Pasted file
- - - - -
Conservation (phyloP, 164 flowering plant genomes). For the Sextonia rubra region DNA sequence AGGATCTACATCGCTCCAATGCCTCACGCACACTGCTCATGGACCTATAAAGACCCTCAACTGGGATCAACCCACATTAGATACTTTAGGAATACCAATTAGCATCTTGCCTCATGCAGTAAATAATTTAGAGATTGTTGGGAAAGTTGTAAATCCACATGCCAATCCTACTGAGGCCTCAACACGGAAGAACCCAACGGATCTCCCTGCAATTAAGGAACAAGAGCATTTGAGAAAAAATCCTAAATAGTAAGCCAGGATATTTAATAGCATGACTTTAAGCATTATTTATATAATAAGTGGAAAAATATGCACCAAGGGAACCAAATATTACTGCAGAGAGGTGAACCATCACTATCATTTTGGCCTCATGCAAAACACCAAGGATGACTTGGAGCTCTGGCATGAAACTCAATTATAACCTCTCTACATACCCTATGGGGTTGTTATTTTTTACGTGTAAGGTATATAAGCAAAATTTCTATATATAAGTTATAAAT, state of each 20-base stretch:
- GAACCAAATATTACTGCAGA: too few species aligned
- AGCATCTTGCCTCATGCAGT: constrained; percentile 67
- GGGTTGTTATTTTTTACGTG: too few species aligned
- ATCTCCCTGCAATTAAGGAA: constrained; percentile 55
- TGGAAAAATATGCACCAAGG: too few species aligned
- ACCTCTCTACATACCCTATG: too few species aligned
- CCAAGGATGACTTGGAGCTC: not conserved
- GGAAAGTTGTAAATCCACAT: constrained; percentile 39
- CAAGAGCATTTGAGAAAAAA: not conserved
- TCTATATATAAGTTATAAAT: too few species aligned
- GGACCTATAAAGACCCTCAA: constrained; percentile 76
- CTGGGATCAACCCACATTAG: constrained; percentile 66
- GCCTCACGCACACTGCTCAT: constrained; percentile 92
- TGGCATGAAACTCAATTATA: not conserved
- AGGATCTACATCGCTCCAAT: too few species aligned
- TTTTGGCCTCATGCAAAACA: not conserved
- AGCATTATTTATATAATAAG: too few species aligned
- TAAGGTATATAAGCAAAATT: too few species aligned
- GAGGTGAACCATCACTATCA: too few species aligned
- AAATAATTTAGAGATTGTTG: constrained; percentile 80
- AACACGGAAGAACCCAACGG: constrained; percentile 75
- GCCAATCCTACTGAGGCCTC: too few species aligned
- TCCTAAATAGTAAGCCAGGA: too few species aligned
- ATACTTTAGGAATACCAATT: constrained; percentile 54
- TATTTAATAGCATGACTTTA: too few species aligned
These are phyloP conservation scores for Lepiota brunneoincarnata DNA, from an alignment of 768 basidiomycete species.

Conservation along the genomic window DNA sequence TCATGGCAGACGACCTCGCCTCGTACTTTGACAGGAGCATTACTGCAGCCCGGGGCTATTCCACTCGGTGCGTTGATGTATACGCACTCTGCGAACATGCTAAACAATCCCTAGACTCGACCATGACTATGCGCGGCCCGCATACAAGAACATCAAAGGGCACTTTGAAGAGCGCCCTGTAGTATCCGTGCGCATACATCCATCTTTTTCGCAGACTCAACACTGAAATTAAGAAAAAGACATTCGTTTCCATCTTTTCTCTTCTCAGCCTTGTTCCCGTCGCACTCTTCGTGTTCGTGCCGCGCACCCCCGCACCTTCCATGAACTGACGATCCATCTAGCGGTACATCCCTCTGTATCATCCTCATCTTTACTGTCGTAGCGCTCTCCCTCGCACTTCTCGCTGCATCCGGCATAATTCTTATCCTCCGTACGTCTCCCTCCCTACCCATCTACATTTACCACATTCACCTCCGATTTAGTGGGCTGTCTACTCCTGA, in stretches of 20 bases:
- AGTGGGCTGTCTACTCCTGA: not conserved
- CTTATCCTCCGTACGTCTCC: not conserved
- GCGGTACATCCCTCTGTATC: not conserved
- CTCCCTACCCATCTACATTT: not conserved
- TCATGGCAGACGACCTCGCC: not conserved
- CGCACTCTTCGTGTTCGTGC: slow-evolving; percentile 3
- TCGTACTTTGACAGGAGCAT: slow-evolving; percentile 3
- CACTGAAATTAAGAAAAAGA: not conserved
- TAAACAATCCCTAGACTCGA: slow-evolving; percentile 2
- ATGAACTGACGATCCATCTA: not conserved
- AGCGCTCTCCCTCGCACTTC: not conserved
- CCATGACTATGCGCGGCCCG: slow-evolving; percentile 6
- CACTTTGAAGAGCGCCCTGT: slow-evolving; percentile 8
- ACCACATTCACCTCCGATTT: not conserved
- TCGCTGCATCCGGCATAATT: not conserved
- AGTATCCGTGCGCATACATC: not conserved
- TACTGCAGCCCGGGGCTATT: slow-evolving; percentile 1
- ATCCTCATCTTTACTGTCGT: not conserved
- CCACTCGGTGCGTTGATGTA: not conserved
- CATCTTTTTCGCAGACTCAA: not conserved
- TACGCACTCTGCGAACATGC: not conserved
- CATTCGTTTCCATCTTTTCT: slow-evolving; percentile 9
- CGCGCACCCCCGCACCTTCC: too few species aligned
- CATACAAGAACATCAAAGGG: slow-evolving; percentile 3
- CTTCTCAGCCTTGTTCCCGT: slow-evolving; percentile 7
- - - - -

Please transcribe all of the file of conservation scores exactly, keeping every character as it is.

Conservation (phyloP, 164 flowering plant genomes). For the Sextonia rubra region DNA sequence AGGATCTACATCGCTCCAATGCCTCACGCACACTGCTCATGGACCTATAAAGACCCTCAACTGGGATCAACCCACATTAGATACTTTAGGAATACCAATTAGCATCTTGCCTCATGCAGTAAATAATTTAGAGATTGTTGGGAAAGTTGTAAATCCACATGCCAATCCTACTGAGGCCTCAACACGGAAGAACCCAACGGATCTCCCTGCAATTAAGGAACAAGAGCATTTGAGAAAAAATCCTAAATAGTAAGCCAGGATATTTAATAGCATGACTTTAAGCATTATTTATATAATAAGTGGAAAAATATGCACCAAGGGAACCAAATATTACTGCAGAGAGGTGAACCATCACTATCATTTTGGCCTCATGCAAAACACCAAGGATGACTTGGAGCTCTGGCATGAAACTCAATTATAACCTCTCTACATACCCTATGGGGTTGTTATTTTTTACGTGTAAGGTATATAAGCAAAATTTCTATATATAAGTTATAAAT, state of each 20-base stretch:
- GAACCAAATATTACTGCAGA: too few species aligned
- AGCATCTTGCCTCATGCAGT: constrained; percentile 67
- GGGTTGTTATTTTTTACGTG: too few species aligned
- ATCTCCCTGCAATTAAGGAA: constrained; percentile 55
- TGGAAAAATATGCACCAAGG: too few species aligned
- ACCTCTCTACATACCCTATG: too few species aligned
- CCAAGGATGACTTGGAGCTC: not conserved
- GGAAAGTTGTAAATCCACAT: constrained; percentile 39
- CAAGAGCATTTGAGAAAAAA: not conserved
- TCTATATATAAGTTATAAAT: too few species aligned
- GGACCTATAAAGACCCTCAA: constrained; percentile 76
- CTGGGATCAACCCACATTAG: constrained; percentile 66
- GCCTCACGCACACTGCTCAT: constrained; percentile 92
- TGGCATGAAACTCAATTATA: not conserved
- AGGATCTACATCGCTCCAAT: too few species aligned
- TTTTGGCCTCATGCAAAACA: not conserved
- AGCATTATTTATATAATAAG: too few species aligned
- TAAGGTATATAAGCAAAATT: too few species aligned
- GAGGTGAACCATCACTATCA: too few species aligned
- AAATAATTTAGAGATTGTTG: constrained; percentile 80
- AACACGGAAGAACCCAACGG: constrained; percentile 75
- GCCAATCCTACTGAGGCCTC: too few species aligned
- TCCTAAATAGTAAGCCAGGA: too few species aligned
- ATACTTTAGGAATACCAATT: constrained; percentile 54
- TATTTAATAGCATGACTTTA: too few species aligned
These are phyloP conservation scores for Lepiota brunneoincarnata DNA, from an alignment of 768 basidiomycete species.

Conservation along the genomic window DNA sequence TCATGGCAGACGACCTCGCCTCGTACTTTGACAGGAGCATTACTGCAGCCCGGGGCTATTCCACTCGGTGCGTTGATGTATACGCACTCTGCGAACATGCTAAACAATCCCTAGACTCGACCATGACTATGCGCGGCCCGCATACAAGAACATCAAAGGGCACTTTGAAGAGCGCCCTGTAGTATCCGTGCGCATACATCCATCTTTTTCGCAGACTCAACACTGAAATTAAGAAAAAGACATTCGTTTCCATCTTTTCTCTTCTCAGCCTTGTTCCCGTCGCACTCTTCGTGTTCGTGCCGCGCACCCCCGCACCTTCCATGAACTGACGATCCATCTAGCGGTACATCCCTCTGTATCATCCTCATCTTTACTGTCGTAGCGCTCTCCCTCGCACTTCTCGCTGCATCCGGCATAATTCTTATCCTCCGTACGTCTCCCTCCCTACCCATCTACATTTACCACATTCACCTCCGATTTAGTGGGCTGTCTACTCCTGA, in stretches of 20 bases:
- AGTGGGCTGTCTACTCCTGA: not conserved
- CTTATCCTCCGTACGTCTCC: not conserved
- GCGGTACATCCCTCTGTATC: not conserved
- CTCCCTACCCATCTACATTT: not conserved
- TCATGGCAGACGACCTCGCC: not conserved
- CGCACTCTTCGTGTTCGTGC: slow-evolving; percentile 3
- TCGTACTTTGACAGGAGCAT: slow-evolving; percentile 3
- CACTGAAATTAAGAAAAAGA: not conserved
- TAAACAATCCCTAGACTCGA: slow-evolving; percentile 2
- ATGAACTGACGATCCATCTA: not conserved
- AGCGCTCTCCCTCGCACTTC: not conserved
- CCATGACTATGCGCGGCCCG: slow-evolving; percentile 6
- CACTTTGAAGAGCGCCCTGT: slow-evolving; percentile 8
- ACCACATTCACCTCCGATTT: not conserved
- TCGCTGCATCCGGCATAATT: not conserved
- AGTATCCGTGCGCATACATC: not conserved
- TACTGCAGCCCGGGGCTATT: slow-evolving; percentile 1
- ATCCTCATCTTTACTGTCGT: not conserved
- CCACTCGGTGCGTTGATGTA: not conserved
- CATCTTTTTCGCAGACTCAA: not conserved
- TACGCACTCTGCGAACATGC: not conserved
- CATTCGTTTCCATCTTTTCT: slow-evolving; percentile 9
- CGCGCACCCCCGCACCTTCC: too few species aligned
- CATACAAGAACATCAAAGGG: slow-evolving; percentile 3
- CTTCTCAGCCTTGTTCCCGT: slow-evolving; percentile 7